U.S. and Japanese minesweepers and Indian bomb-disposal experts have been drilling this month on skills they’d need to clear mines from Pacific shipping lanes during wartime.
The Avenger-class minesweeper USS Chief, along with 19 Japan Maritime Self-Defense Force ships and explosives ordnance disposal observers from India, honed their skills in Mutsu Bay, Japan, during Mine Countermeasures Exercise 2JA 2018, which began July 18 and wrapped up Monday.
“The Indo-Pacific region is a very large and complex area with large amounts of maritime trade,” Capt. Adrian Ragland, the commodore of the Sasebo-based Mine Countermeasures Squadron 7, told Stars and Stripes in an email.
“Sea mines in this region threaten both security and commercial interests throughout the world,” he said. “It is important that we and our regional partners remain proficient to respond to threats at a moment’s notice.”
Mines are difficult and time consuming to counter and impact the security and commerce of every nation, Ragland said.
“It is important that we can bring as many assets to the fight as possible and can work closely with our partner nations to rapidly and efficiently counter sea mines wherever they might be employed,” he said.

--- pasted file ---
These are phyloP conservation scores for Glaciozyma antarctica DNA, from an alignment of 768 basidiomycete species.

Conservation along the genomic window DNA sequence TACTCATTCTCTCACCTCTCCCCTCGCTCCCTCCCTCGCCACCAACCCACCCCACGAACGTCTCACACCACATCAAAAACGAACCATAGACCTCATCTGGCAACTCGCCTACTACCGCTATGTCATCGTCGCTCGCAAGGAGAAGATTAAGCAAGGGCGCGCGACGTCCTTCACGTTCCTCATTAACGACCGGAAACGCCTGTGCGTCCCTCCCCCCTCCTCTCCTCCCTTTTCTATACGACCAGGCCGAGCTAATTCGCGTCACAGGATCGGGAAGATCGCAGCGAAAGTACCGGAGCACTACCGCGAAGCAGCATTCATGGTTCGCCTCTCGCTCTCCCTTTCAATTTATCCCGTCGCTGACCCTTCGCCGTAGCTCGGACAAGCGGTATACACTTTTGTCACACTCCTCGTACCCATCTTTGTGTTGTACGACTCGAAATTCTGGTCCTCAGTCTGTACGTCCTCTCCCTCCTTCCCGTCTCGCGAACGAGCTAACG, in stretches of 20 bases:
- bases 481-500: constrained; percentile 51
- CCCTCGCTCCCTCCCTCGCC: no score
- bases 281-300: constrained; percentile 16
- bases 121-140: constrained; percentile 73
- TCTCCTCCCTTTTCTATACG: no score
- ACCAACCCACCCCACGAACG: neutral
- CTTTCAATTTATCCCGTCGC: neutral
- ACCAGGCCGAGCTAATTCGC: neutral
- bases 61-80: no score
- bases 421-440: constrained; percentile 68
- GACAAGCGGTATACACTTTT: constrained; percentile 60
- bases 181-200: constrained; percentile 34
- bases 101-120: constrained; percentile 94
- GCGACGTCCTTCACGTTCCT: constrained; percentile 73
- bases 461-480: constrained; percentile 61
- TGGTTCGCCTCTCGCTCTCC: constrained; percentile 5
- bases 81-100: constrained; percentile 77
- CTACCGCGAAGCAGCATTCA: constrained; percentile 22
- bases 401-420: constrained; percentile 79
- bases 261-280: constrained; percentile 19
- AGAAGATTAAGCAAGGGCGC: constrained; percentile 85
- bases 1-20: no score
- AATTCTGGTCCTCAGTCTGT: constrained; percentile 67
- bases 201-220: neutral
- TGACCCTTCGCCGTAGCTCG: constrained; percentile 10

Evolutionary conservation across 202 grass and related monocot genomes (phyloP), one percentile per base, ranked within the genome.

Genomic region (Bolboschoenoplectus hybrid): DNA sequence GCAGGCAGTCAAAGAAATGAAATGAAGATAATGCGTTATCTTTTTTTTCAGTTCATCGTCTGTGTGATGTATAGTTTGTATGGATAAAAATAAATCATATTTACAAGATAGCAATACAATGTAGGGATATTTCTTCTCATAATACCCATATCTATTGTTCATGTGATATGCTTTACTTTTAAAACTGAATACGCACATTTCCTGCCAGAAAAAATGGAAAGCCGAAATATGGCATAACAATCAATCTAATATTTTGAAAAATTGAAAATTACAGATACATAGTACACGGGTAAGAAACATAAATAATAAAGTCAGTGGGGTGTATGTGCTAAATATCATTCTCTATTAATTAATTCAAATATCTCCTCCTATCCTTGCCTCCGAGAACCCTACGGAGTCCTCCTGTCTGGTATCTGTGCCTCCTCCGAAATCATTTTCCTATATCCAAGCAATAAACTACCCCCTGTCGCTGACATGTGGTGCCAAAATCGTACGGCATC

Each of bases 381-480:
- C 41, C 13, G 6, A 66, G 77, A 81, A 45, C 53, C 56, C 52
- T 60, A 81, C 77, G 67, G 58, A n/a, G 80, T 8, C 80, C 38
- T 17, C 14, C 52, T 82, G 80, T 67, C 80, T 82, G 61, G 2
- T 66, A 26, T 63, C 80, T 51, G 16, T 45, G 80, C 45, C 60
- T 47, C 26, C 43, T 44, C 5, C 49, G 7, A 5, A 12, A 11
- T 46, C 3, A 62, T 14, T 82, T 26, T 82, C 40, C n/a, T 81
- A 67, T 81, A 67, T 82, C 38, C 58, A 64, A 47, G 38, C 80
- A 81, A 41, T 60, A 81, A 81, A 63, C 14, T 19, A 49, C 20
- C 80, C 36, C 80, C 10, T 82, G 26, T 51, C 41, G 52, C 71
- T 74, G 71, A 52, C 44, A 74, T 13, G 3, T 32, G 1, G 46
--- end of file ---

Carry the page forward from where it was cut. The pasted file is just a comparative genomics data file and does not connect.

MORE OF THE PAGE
Iraqi mines damaged two U.S. ships — the USS Princeton and the USS Tripoli — in the Persian Gulf on Feb. 18, 1991. It took eight nations to ensure the area was safe for ships after the war.
More recently, the threat of mines in the Red Sea off the coast of Yemen has prompted international minesweeping efforts.
The exercise in Japan culminated with U.S. and Japanese ships clearing a route through a simulated underwater minefield.
Earlier, sailors practiced finding mines with sonar equipment while the explosive ordnance disposal personnel worked on neutralizing them.
“At every opportunity (we) reaffirm our commitment and relationships with partner nations,” Ragland said. “We do not waste any opportunity to learn from each other.”
© 2018 the Stars and Stripes
Distributed by Tribune Content Agency, LLC.